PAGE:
Monday, February 28, 2011

Playtime- it's a science!

One of the coolest things about my work is that I get to observe parents and preschoolers every day. More specifically, I watch videos of mothers and their children playing together and look for different behaviors and qualities. Then, we take those qualities, give them numbers, and see how they relate to other parts of the child’s life (e.g., verbal development, behavior problems).

One specific aspect we examine is what we call parental sensitivity. It has to do with how in-tune to the child the mother is and it manifests in lots of ways. For example, a very sensitive mother usually won’t insist that their child play with toys in a certain way and will even embrace the ‘new’ way her child approaches a toy. So, for instance, when her child decides to ‘cook’ the blocks in the play oven, a sensitive mom might remark, “Oh, I see you’re pretending that the blocks are food! What delicious meal are you making?” This not only allows the child her own creativity and independence to express herself, but it also encourages interaction and imagination.

Another way moms and dads can be sensitive and in-tune with their children during playtime is by letting the child take the lead, or being ‘child-centered.’ Being child-centered is in contrast to being adult-centered. Think of it this way: playtime isn’t about just you. It’s about your child or, better yet, the relationship between you and your child. A child-centered parent allows her child to influence the pace of play, but can tell when her child needs support (steadying a toy so that the child can manipulate it) or redirection (getting bored and moving to another toy/activity).

Being sensitive is in contrast to being intrusive- insisting that your child play according to your agenda and being overly directive ("Do it like this. No! Not like that! It doesn't go there!") or overwhelming your child with instructions or stimulation ("This one's green and this one's red and this one's blue. What's this called? What this called? What's this called??" When your child is clearly interested in something else.) OR being detached- going through the motions in an unemotional sort of way, not really paying full attention to what's going on.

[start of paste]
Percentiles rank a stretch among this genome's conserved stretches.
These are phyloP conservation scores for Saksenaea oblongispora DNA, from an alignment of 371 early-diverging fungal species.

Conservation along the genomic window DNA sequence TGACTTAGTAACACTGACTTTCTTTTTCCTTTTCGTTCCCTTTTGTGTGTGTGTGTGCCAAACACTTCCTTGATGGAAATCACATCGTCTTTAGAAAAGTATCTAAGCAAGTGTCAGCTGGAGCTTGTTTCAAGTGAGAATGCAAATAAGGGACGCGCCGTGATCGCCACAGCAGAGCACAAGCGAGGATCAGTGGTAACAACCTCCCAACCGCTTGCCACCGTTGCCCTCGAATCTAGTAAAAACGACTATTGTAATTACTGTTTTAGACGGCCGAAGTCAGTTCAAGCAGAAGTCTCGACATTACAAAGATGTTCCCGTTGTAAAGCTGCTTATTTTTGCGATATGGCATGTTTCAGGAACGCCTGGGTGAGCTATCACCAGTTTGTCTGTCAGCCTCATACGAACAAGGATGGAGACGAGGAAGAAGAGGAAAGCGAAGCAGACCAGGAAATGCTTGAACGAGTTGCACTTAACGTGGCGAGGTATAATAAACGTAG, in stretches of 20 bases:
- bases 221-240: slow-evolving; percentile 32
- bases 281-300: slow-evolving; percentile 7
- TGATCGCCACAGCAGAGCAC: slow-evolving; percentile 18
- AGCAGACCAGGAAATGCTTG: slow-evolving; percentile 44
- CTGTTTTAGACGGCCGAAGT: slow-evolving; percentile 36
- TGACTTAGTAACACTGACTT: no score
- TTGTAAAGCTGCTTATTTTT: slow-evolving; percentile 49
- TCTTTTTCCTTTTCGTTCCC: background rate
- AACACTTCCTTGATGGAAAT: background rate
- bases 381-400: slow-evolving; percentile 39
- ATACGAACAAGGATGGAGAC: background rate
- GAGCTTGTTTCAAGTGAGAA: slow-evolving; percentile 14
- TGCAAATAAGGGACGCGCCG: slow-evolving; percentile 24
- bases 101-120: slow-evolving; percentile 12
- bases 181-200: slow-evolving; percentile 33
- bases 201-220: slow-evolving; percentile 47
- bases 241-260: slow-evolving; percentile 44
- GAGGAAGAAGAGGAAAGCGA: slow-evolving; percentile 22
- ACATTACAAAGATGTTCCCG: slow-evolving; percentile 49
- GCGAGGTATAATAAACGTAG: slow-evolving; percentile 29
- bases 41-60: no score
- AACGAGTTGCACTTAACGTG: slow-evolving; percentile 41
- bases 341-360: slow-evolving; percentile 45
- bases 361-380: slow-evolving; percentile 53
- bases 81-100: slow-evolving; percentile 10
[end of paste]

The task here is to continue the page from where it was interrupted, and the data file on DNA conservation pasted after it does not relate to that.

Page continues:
Now wait a second. I know what you're thinking. You've all been there. Probably in both situations, but most definitely the latter- the 'I'm exhausted, you woke up 7 times last night, how in the world do you have energy for playing or expect me to have energy to play with you right now?' state of mind. It's okay. Remember when I told you it's okay not to be a perfect parent?? Okay, now that that's out of the way...

A different aspect we look at is called cognitive stimulation. Cognitive stimulation fosters healthy child development and is even related to outcomes like grades and obesity! So, what is it? Stimulation for preschool children starts with a goal of teaching. The goal can be accomplished in lots of ways: labeling objects or pictures in a book, having the child label, demonstrating how tools and toys are used, or even just commenting on what the child is doing in a descriptive way (“I see you’re using the green hammer to hammer the blue nail.”). Other ways to stimulate your child can be much more imaginative- encourage pretend play by pretending with your preschooler or create a story as you play. Try to balance learning and having fun!

This is just a small glimpse into what I get to do on a daily basis and what we look at when we watch moms and kids play. Want to know more about how to make the most out of playtime? I highly suggest The Ready Method.

P.S. One group of researchers thinks playtime is so important (and it is!) that they’ve created what they call the Ultimate Block Party 

Happy playtime!


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